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Toronto protesters rally against Islamophobia, Trump’s travel ban

Posted on 08 February 2017 by admin

Thousands of protesters marched against Islamophobia and United States President Donald Trump in downtown Toronto on Saturday — the second major demonstration this week.

The massive rally began outside the U.S. Consulate on University Ave. as protesters, bundled against the cold, stretched from Queen to Dundas Sts. Hundreds had gathered five days earlier to protest Trump’s sweeping travel ban targeting seven predominantly Muslim countries — which was blocked by a U.S. judge on Friday.

Organizer Hashim Yussuf, of Black Lives Matter, estimated that at least 5,000 people protested outside the consulate on Saturday.

“It’s a call to action that has just begun,” Yussuf said in an interview. “The stuff that is happening now is not OK and we will fight back.”

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Wynne withdraws support from tolls on Don Valley and 401, doubles funding for municipalities from Gas tax

Posted on 01 February 2017 by admin

Premier Kathleen Wynne’s decision to scuttle Toronto’s road toll proposal hasn’t just deprived the city of a revenue source to pay for its infrastructure needs; experts say it has also eliminated a key tool to fight congestion and may undermine the province’s own policy directives.

Wynne withdrew her support for the plan to charge drivers for using the Gardiner Expressway and Don Valley Parkway.

Just two months earlier she had signalled she would support the regulatory changes requested by Mayor John Tory and council to make tolling the city-owned highways possible.

Instead, on Friday Wynne promised the Liberal government would double the funding that municipalities receive from the provincial gas tax by 2021.

For Toronto that would mean an extra $170 million a year.

The city was expecting between $160 million and $336 million in annual revenue from tolls, depending on the amount of the toll charged.

Toronto’s chief planner Jennifer Keesmaat said Wynne’s decision has robbed the city of a vital means to alleviate congestion, a problem that costs the city billions of dollars in lost productivity every year.

Keesmaat called Wynne’s announcement “disheartening.”

She argued that provincial and city plans to build more transit won’t succeed unless more people are induced to leave their cars, and road tolls would have played a key role in shifting people to other modes of travel.

“Tolls, of course, are a really good fit with our larger public policy objectives,” she said.

“Currently, for example, you pay every time you get on the TTC, but you don’t pay every time you get on the road.

“And yet we want more people using the TTC and less people getting in their cars.”

Keesmaat noted that the Growth Plan for the Greater Golden Horseshoe, the provincial land use policy for the region, directs municipalities to implement traffic management plans in order decrease the reliance on cars. The growth plan specifically lists road tolls as a traffic management tool.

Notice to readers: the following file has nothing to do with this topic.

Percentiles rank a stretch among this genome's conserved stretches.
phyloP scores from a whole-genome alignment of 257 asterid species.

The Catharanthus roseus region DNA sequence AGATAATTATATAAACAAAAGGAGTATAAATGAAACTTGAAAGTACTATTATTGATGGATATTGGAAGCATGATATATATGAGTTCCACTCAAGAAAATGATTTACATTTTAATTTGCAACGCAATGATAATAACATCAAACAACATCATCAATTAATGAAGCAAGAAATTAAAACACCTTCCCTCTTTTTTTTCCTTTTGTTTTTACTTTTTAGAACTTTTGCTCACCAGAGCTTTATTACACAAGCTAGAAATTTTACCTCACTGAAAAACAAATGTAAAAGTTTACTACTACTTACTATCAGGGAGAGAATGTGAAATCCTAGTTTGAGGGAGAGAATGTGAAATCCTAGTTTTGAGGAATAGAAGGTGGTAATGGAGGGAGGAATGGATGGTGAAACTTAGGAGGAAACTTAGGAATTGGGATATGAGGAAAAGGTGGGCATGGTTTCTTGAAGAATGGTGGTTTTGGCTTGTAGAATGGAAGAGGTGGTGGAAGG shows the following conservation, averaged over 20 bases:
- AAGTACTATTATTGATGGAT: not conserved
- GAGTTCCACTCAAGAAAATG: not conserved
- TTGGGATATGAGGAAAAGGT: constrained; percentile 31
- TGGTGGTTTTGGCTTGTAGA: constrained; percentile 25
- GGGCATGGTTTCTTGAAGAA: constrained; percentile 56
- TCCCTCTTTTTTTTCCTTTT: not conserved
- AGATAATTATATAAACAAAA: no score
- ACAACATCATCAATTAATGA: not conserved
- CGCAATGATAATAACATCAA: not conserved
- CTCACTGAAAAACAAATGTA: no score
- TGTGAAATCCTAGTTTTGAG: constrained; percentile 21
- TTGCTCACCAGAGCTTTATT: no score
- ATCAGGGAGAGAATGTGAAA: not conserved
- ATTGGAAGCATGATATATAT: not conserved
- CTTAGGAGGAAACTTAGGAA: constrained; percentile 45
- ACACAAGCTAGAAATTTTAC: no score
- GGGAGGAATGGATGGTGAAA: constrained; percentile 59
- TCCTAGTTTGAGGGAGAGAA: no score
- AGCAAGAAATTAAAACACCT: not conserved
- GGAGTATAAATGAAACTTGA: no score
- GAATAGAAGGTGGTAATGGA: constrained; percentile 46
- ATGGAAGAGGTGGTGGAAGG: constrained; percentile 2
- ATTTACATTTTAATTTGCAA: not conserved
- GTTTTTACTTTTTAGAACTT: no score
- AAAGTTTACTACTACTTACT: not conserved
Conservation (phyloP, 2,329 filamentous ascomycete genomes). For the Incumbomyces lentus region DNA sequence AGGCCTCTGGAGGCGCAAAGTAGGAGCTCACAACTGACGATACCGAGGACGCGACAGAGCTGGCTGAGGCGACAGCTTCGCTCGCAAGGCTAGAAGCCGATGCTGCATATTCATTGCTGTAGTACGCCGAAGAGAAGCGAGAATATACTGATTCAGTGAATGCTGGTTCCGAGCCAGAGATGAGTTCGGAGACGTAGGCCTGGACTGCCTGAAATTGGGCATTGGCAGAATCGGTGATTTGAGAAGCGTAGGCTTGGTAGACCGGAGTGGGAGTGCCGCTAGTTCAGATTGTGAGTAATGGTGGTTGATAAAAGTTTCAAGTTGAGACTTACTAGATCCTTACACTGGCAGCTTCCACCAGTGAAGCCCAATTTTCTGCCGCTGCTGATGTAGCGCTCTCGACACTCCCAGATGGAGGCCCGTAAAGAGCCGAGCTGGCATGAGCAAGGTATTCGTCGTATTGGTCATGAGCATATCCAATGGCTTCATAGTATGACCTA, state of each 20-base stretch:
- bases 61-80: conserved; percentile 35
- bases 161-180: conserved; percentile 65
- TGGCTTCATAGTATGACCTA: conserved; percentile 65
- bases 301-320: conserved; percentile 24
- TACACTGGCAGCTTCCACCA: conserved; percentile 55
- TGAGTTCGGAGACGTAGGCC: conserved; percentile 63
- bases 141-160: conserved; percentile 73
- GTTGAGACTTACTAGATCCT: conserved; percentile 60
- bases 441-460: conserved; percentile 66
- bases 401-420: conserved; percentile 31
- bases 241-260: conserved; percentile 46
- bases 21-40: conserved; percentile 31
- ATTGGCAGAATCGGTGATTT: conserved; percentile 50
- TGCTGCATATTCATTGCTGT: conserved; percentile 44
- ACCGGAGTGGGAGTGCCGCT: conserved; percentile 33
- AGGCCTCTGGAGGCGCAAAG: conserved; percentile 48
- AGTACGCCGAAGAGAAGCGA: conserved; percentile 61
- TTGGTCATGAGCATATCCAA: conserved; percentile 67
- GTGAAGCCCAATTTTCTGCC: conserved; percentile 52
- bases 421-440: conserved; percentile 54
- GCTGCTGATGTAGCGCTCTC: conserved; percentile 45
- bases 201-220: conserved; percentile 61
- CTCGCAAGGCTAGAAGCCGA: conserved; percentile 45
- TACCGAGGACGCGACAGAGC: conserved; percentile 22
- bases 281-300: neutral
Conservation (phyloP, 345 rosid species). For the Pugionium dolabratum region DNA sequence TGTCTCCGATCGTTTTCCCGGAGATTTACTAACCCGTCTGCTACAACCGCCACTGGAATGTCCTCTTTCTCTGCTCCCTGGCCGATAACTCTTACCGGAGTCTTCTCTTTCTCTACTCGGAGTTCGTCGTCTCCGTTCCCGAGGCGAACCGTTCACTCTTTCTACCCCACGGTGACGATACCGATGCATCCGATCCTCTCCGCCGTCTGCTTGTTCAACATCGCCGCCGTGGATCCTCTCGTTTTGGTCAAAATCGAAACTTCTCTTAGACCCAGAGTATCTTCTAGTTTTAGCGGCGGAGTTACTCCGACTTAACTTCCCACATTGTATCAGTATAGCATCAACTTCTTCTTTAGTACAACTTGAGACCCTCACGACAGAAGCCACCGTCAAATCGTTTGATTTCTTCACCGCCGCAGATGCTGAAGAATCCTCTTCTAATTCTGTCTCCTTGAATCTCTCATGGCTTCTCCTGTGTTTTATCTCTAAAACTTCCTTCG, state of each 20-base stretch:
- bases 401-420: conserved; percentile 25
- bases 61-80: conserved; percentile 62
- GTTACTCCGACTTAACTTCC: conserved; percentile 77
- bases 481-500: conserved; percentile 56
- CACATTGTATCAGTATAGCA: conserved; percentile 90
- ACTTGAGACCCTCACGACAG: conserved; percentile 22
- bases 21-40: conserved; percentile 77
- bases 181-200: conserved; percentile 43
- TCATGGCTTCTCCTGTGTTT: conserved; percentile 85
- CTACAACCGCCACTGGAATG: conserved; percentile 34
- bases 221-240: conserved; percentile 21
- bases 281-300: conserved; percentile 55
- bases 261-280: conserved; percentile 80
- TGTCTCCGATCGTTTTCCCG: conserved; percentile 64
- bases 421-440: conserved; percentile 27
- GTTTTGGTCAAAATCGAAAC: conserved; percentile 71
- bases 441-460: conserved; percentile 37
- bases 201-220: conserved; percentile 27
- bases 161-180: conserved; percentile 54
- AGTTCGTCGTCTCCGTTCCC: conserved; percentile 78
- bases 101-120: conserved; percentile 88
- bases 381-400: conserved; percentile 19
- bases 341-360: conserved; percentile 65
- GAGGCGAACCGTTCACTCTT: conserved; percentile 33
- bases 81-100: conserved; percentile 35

According to Keesmaat, Wynne’s reversal on the issue “makes the province’s own policy statement seem like gobbledygook.”

She suggested that Toronto should consider taking the province to the Ontario Municipal Board for violating the Growth Plan, although she conceded that she wasn’t certain such a move was possible.

Asked about Keesmaat’s criticism, a spokesperson for Transportation Minister Steven Del Duca said Friday’s announcement “aligns closely with our government’s policy priorities, which include investing in transit and transportation across the province through our $31.5-billion Moving Ontario Forward plan, reducing greenhouse gas emissions and tackling gridlock.”

The spokesperson said that doubling the gas tax revenue would provide “significantly more stable and reliable funding” that cities can use to improve public transit: “We are taking real action that will make it easier and quicker for you to get to work or to school, and get back home again safely to your loved ones.”

Lindsay Wiginton, a transportation analyst for the Pembina Institute, argued that Wynne was correct to put the brakes on Toronto’s toll plan because drivers currently have few reliable alternatives to using their cars.

According to a city staff report, tolls could have been implemented within three to seven years, while major planned transit projects, such as GO Regional Express Rail and the relief subway line, aren’t projected to be completed for at least seven and 14 years, respectively.

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U.S. won’t ban Canadian permanent residents, immigration minister says

Posted on 01 February 2017 by admin

The federal government moved to clear up confusion that surrounded a U.S. travel ban on citizens of seven predominantly Muslim countries by announcing that Canadian citizens and permanent residents with roots in those countries can still cross the border.

Immigration Minister Ahmed Hussen said Sunday that the White House has given assurances that permanent residents of Canada can enter the U.S. provided they have a valid Canadian permanent resident card and passport from one of the seven affected countries.